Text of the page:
While the world focuses on what happened to the NHS cyber attack and seeks answers to questions about ransomware, the age of its IT systems, whether or not the NHS had the correct anti-virus and intrusion detection technology or if there were adequate back-ups so they can restore the data; even whether or not it should pay the ransom demands – the real questions have yet to be asked.
The NHS, like any other enterprise, is subject to UK and European Data Protection Laws and has to abide by those laws. We have a data protection authority in the UK called the ICO (Information Commissioner’s Office) that provides specific guidelines to the law and is there as the authority to enforce these laws. Specifically the ICO provides a guide to the data protection act. Under Information Security (Principle 7) it states:
Appropriate technical and organisational measures shall be taken against unauthorised or unlawful processing of personal data and against accidental loss or destruction of, or damage to, personal data.
The NHS has failed to comply with the UK data protection law and clearly failed in the Information Security Guidelines Principle 7, so what action will the ICO take now?
Global enterprises and the NHS alike are deploying cloud-based architectures. NHS employees are leveraging mobile, smartphone and distributed cloud architectures and cloud applications. This modern day cloud based architecture presents significant challenges to protect the PII and sensitive PII data under the current UK data protection law.
Data Protection is only getting tougher
The UK is going through a much needed new focus on the protection of PII and sensitive data being driven by a pre-Brexit European Regulation (not a directive) known as GDPR (General Data Protection Regulation) which will become law by May 25, 2018. Even post-Brexit, the raised standards of data protection under GDPR will mean it will be fully implemented in the UK for the protection of UK citizens’ data. The UK ICO as the UK data protection authority has said so.
Instructions and guidelines for GDPR were issued over a year ago and organisations were given two years to implement these new controls by 25 May, 2018. This means that organisations – also known as Data Controllers under GDPR – have to be in ‘full flight’ now to be live by the deadline date. Were the NHS on this journey to address GDPR, were they in ‘full flight’ with less than 12 months to go towards implementing GDPR? If they were “in-flight” would this attack have been prevented?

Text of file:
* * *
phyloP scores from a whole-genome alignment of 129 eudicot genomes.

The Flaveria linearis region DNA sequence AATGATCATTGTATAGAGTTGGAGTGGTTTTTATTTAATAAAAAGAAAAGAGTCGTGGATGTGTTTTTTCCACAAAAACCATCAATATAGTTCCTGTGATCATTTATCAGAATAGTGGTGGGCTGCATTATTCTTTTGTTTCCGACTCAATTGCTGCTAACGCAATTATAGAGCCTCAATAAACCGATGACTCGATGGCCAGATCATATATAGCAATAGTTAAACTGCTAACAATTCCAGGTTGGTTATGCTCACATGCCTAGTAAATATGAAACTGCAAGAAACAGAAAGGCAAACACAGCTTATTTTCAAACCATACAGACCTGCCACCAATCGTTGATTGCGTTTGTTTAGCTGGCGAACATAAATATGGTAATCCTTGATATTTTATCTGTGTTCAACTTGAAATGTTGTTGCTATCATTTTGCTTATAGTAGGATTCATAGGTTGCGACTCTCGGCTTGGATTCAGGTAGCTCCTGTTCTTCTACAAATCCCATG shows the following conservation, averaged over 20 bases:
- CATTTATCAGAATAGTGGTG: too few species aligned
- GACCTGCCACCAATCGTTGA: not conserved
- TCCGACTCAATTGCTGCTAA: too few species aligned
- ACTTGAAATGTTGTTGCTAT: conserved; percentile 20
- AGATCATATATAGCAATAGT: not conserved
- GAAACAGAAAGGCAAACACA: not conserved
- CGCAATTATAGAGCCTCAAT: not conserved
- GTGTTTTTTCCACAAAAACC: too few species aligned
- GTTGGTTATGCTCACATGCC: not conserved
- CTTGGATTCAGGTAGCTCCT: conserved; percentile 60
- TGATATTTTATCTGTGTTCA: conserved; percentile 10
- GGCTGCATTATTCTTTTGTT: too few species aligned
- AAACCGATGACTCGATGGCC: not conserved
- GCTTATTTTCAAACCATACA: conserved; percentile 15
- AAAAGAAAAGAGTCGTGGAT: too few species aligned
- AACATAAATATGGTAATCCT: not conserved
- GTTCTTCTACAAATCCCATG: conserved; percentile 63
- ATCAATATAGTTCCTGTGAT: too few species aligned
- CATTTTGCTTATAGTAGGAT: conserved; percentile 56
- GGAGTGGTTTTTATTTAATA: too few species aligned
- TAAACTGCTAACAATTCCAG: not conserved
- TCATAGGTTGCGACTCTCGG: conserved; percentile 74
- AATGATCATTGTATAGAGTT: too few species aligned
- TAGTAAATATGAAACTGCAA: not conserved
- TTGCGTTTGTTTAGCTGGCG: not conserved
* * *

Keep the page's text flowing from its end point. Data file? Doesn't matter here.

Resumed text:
Before we launch into just the IT teams of the NHS, where were the Risk, Compliance and Legal teams on the NHS regarding abiding to the UK Data Protection laws who are all responsible for the compliance of the data protection laws? How will the ICO now respond towards the NHS in failing to follow the law?
The problems facing the NHS should serve as a reminder to any organisation about the significance of data protection laws today and the fast approaching GDPR laws. Every CEO and board should be challenging its Compliance, Risk, Legal and IT team on how secure they are. Are their organisations at risk to tomorrow’s headlines for cyber security attacks and therefore failing to protect their customers’ PII and sensitive PII data?
NCC Group reviewed recent ICO fines for UK based companies that did not abide to the UK Data Protection Laws and lost customers’ PII and sensitive PII data. It then applied the rules for GDPR fines and concluded that the well documented Talk Talk fine would have risen from £880,500 to £59m! We have to ask: “What should the NHS fine be now and what would it be under GDPR?”
The point is that it’s no coincidence that these cyber-security attacks are more likely to happen to companies that do not invest and have latest approaches to protecting customers and their own confidential and sensitive data. In the modern day era with distributed and cloud based architectures with a distributed workforce that leverages the productivity of using smartphones and IoT, it’s never straightforward to fully protect against such attacks and compromises using traditional IT security approaches. It is an ever moving target. You too have to change the game to stay ahead of the cyber attackers with a new approach. The focus has to move from traditional IT security to much more focus on information or data security. In other words, the focus has to be on protecting the data itself – wherever it is. This renders the data useless in the case of cyber attacks that attempt to compromise this sensitive data.
Under the new, much tougher GDPR guidelines, this is refered to as Pseudonymising and Anonymising of PII and sensitive data, rendering it useless if it got into the wrong hands. The GDPR is recognising that more complex cloud based architectures are making life easier for cyber criminals, so it is getting tough and more demanding with new approaches to protecting confidential and sensitive data.
eperi is a leading cloud data protection (CDP) vendor that directly maps solutions to GDPR requirements. eperi has solved the biggest challenge that first generation encryption solutions cannot address: to make the protected data useable to the organisation (or data controller) without compromising the strength of the encryption and keeping the organisation in full control of its own data, a key requirement for GDPR. This means even if data had been compromised, then it would be totally unusable to cyber criminals.
This latest cyber attack on the NHS should serve as further proof that no organisation is immune or off-limits to cyber attackers. It is vital that all industries take heed and assess where they are most vulnerable and in doing so, start with the data.